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Short- and long-term impacts of anaerobic digestate spreading on earthworms in cropped soils

Abstract : Anaerobic digestion is increasingly used in Europe to treat organic substrates and produce biogas as a renewable energy source. The residual matter (digestate) is used in agriculture as an organic fertilizer. The study aims at assessing the impact of digestate application in the field on earthworms from the short term (few hours) to the long term (two years), and at investigating under laboratory conditions the role of ammonia and earthworm behavior on digestate toxicity in the short term. First, we studied earthworm communities in fields fertilized with digestates, cattle effluents, or chemical fertilizers for two years. Earthworm abundance was assessed before and after the fertilization event of the third year. Earthworm mortality at the soil surface was also assessed immediately after fertilization. Next, the toxicity of digestate or ammonia solutions on Aporrectodea caliginosa and Lumbricus terrestris was measured in microcosms (110 cm(3)) to better understand the short-term toxicity (two weeks). Finally, we spread digestate (40-80 t ha(-1)) on soil columns (5300 cm(3)) and used X-ray tomography after two weeks to assess the burrowing behavior of earthworms in the cores. Earthworm abundance was 150% higher in the fields treated for two years with digestates or cattle effluents compared to the field treated with chemical fertilizers. 0.5 to 2% of adult earthworms died at the soil surface a few hours after liquid digestate and cattle slurry spreading (18 to 24 t ha(-1)). The digestate (10% to 20% (fresh digestate/dry soil)) and ammonia were also lethal to earthworms in the microcosms within two weeks. In contrast, no mortality occurred inside soil columns two weeks after digestate spreading; A. caliginosa avoided the soil surface with high digestate inputs. This case study highlighted the potential short-term toxicity of digestate (a few hours), which evolved towards a neutral to positive impact in the field in the longer term (from two weeks to two years). Further research is needed to understand the impact of diverse solid and liquid digestates on soil macrofauna in different soils.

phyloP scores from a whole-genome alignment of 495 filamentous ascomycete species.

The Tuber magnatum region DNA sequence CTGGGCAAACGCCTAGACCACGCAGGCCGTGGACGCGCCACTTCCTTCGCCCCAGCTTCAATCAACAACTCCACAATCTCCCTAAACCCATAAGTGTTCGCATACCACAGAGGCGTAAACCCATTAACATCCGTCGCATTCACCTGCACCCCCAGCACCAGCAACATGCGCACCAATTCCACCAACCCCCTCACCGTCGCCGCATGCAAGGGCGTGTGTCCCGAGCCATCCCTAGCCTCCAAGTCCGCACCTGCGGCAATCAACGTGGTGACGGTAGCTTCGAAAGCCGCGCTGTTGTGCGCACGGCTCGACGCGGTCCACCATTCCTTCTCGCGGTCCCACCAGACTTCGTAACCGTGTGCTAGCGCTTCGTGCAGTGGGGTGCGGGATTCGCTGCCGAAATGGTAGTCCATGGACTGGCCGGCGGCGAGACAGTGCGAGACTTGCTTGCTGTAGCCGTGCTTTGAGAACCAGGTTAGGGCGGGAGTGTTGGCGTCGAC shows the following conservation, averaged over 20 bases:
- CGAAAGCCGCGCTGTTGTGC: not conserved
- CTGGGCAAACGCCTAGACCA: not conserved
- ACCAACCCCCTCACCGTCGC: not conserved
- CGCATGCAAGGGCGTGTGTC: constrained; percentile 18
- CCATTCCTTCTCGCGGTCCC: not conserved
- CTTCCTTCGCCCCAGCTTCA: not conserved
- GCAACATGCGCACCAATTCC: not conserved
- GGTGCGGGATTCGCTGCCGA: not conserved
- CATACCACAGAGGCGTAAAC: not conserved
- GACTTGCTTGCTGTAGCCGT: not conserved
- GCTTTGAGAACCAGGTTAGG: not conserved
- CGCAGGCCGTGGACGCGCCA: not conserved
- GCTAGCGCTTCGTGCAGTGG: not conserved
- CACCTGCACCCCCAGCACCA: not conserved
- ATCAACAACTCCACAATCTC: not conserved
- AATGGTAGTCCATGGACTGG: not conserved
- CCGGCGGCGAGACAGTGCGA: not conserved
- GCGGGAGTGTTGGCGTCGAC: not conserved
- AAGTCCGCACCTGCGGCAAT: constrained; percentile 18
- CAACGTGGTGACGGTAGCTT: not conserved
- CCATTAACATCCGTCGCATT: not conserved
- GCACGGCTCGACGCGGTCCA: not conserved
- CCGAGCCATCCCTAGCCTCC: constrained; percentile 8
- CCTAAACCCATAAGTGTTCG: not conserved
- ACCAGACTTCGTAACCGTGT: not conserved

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Submitted on : Monday, October 18, 2021 - 4:28:45 PM
Last modification on : Friday, August 5, 2022 - 2:41:12 PM
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Victor Moinard, Clément Redondi, Veronique Etievant, Antoine Savoie, David Duchene, et al.. Short- and long-term impacts of anaerobic digestate spreading on earthworms in cropped soils. Applied Soil Ecology, Elsevier, In press, 168, pp.1-14. ⟨10.1016/j.apsoil.2021.104149⟩. ⟨hal-03373341⟩



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